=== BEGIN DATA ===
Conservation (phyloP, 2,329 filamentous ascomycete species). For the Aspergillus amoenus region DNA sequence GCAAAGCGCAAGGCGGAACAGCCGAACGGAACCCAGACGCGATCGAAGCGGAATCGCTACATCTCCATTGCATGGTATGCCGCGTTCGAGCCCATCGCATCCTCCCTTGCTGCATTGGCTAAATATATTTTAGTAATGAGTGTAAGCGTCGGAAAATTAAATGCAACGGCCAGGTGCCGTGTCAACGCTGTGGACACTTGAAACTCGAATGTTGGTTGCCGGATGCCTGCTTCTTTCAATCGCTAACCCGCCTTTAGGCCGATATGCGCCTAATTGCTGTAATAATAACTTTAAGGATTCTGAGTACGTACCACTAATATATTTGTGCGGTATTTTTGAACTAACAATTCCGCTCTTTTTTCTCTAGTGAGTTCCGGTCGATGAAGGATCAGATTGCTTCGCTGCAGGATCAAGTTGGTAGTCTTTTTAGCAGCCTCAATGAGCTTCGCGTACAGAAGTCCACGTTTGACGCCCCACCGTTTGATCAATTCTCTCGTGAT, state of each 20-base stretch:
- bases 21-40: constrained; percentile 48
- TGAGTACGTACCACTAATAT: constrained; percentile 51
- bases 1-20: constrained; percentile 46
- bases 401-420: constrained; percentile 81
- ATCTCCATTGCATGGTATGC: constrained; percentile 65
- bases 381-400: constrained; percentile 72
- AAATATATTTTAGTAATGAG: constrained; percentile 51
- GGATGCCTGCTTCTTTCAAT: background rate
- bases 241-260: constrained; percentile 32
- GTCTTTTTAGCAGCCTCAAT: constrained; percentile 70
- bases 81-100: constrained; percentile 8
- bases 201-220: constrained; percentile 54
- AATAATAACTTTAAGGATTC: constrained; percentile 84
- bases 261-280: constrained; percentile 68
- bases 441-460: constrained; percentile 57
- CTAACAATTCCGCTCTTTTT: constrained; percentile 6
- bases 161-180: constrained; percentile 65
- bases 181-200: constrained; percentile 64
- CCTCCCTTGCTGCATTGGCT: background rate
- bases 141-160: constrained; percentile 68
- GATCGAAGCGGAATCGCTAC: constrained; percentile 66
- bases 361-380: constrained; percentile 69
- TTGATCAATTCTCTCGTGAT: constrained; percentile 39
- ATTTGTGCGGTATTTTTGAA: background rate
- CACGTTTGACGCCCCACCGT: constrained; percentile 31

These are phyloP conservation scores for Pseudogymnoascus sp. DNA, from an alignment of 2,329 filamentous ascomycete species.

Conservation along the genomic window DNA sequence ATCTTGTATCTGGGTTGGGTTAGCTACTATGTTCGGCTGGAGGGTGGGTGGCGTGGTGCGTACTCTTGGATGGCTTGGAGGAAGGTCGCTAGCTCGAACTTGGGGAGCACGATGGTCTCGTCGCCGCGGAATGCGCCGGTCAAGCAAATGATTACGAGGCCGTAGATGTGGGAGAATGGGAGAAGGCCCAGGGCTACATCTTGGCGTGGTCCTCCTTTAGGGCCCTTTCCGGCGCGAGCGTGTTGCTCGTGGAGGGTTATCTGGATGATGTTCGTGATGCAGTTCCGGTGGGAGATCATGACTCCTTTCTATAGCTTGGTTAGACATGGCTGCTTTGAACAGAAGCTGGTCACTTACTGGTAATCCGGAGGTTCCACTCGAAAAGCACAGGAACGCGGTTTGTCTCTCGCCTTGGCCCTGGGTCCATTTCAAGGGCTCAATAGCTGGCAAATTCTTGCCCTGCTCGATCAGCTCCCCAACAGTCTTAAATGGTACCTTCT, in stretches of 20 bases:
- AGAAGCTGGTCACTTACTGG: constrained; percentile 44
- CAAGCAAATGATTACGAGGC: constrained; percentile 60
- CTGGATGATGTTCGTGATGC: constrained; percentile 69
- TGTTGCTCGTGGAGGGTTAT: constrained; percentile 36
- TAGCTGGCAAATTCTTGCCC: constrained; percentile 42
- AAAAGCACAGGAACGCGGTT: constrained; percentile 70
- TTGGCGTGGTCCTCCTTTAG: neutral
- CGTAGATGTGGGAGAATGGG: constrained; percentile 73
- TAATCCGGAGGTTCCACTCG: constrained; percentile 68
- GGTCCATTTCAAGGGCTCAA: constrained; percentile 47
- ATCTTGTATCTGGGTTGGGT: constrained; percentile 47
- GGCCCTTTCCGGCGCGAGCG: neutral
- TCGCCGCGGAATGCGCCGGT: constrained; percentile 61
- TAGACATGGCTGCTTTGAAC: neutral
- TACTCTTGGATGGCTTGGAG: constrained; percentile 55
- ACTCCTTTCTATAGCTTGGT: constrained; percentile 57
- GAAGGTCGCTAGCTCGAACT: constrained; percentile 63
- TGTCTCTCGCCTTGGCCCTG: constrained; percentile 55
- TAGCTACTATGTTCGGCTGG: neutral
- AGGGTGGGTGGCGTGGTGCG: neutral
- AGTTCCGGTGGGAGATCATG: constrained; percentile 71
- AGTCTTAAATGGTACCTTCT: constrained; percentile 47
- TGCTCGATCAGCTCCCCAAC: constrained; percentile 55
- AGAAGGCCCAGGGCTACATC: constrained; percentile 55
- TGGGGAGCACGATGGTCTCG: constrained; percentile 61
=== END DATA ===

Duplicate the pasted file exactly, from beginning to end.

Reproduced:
Conservation (phyloP, 2,329 filamentous ascomycete species). For the Aspergillus amoenus region DNA sequence GCAAAGCGCAAGGCGGAACAGCCGAACGGAACCCAGACGCGATCGAAGCGGAATCGCTACATCTCCATTGCATGGTATGCCGCGTTCGAGCCCATCGCATCCTCCCTTGCTGCATTGGCTAAATATATTTTAGTAATGAGTGTAAGCGTCGGAAAATTAAATGCAACGGCCAGGTGCCGTGTCAACGCTGTGGACACTTGAAACTCGAATGTTGGTTGCCGGATGCCTGCTTCTTTCAATCGCTAACCCGCCTTTAGGCCGATATGCGCCTAATTGCTGTAATAATAACTTTAAGGATTCTGAGTACGTACCACTAATATATTTGTGCGGTATTTTTGAACTAACAATTCCGCTCTTTTTTCTCTAGTGAGTTCCGGTCGATGAAGGATCAGATTGCTTCGCTGCAGGATCAAGTTGGTAGTCTTTTTAGCAGCCTCAATGAGCTTCGCGTACAGAAGTCCACGTTTGACGCCCCACCGTTTGATCAATTCTCTCGTGAT, state of each 20-base stretch:
- bases 21-40: constrained; percentile 48
- TGAGTACGTACCACTAATAT: constrained; percentile 51
- bases 1-20: constrained; percentile 46
- bases 401-420: constrained; percentile 81
- ATCTCCATTGCATGGTATGC: constrained; percentile 65
- bases 381-400: constrained; percentile 72
- AAATATATTTTAGTAATGAG: constrained; percentile 51
- GGATGCCTGCTTCTTTCAAT: background rate
- bases 241-260: constrained; percentile 32
- GTCTTTTTAGCAGCCTCAAT: constrained; percentile 70
- bases 81-100: constrained; percentile 8
- bases 201-220: constrained; percentile 54
- AATAATAACTTTAAGGATTC: constrained; percentile 84
- bases 261-280: constrained; percentile 68
- bases 441-460: constrained; percentile 57
- CTAACAATTCCGCTCTTTTT: constrained; percentile 6
- bases 161-180: constrained; percentile 65
- bases 181-200: constrained; percentile 64
- CCTCCCTTGCTGCATTGGCT: background rate
- bases 141-160: constrained; percentile 68
- GATCGAAGCGGAATCGCTAC: constrained; percentile 66
- bases 361-380: constrained; percentile 69
- TTGATCAATTCTCTCGTGAT: constrained; percentile 39
- ATTTGTGCGGTATTTTTGAA: background rate
- CACGTTTGACGCCCCACCGT: constrained; percentile 31

These are phyloP conservation scores for Pseudogymnoascus sp. DNA, from an alignment of 2,329 filamentous ascomycete species.

Conservation along the genomic window DNA sequence ATCTTGTATCTGGGTTGGGTTAGCTACTATGTTCGGCTGGAGGGTGGGTGGCGTGGTGCGTACTCTTGGATGGCTTGGAGGAAGGTCGCTAGCTCGAACTTGGGGAGCACGATGGTCTCGTCGCCGCGGAATGCGCCGGTCAAGCAAATGATTACGAGGCCGTAGATGTGGGAGAATGGGAGAAGGCCCAGGGCTACATCTTGGCGTGGTCCTCCTTTAGGGCCCTTTCCGGCGCGAGCGTGTTGCTCGTGGAGGGTTATCTGGATGATGTTCGTGATGCAGTTCCGGTGGGAGATCATGACTCCTTTCTATAGCTTGGTTAGACATGGCTGCTTTGAACAGAAGCTGGTCACTTACTGGTAATCCGGAGGTTCCACTCGAAAAGCACAGGAACGCGGTTTGTCTCTCGCCTTGGCCCTGGGTCCATTTCAAGGGCTCAATAGCTGGCAAATTCTTGCCCTGCTCGATCAGCTCCCCAACAGTCTTAAATGGTACCTTCT, in stretches of 20 bases:
- AGAAGCTGGTCACTTACTGG: constrained; percentile 44
- CAAGCAAATGATTACGAGGC: constrained; percentile 60
- CTGGATGATGTTCGTGATGC: constrained; percentile 69
- TGTTGCTCGTGGAGGGTTAT: constrained; percentile 36
- TAGCTGGCAAATTCTTGCCC: constrained; percentile 42
- AAAAGCACAGGAACGCGGTT: constrained; percentile 70
- TTGGCGTGGTCCTCCTTTAG: neutral
- CGTAGATGTGGGAGAATGGG: constrained; percentile 73
- TAATCCGGAGGTTCCACTCG: constrained; percentile 68
- GGTCCATTTCAAGGGCTCAA: constrained; percentile 47
- ATCTTGTATCTGGGTTGGGT: constrained; percentile 47
- GGCCCTTTCCGGCGCGAGCG: neutral
- TCGCCGCGGAATGCGCCGGT: constrained; percentile 61
- TAGACATGGCTGCTTTGAAC: neutral
- TACTCTTGGATGGCTTGGAG: constrained; percentile 55
- ACTCCTTTCTATAGCTTGGT: constrained; percentile 57
- GAAGGTCGCTAGCTCGAACT: constrained; percentile 63
- TGTCTCTCGCCTTGGCCCTG: constrained; percentile 55
- TAGCTACTATGTTCGGCTGG: neutral
- AGGGTGGGTGGCGTGGTGCG: neutral
- AGTTCCGGTGGGAGATCATG: constrained; percentile 71
- AGTCTTAAATGGTACCTTCT: constrained; percentile 47
- TGCTCGATCAGCTCCCCAAC: constrained; percentile 55
- AGAAGGCCCAGGGCTACATC: constrained; percentile 55
- TGGGGAGCACGATGGTCTCG: constrained; percentile 61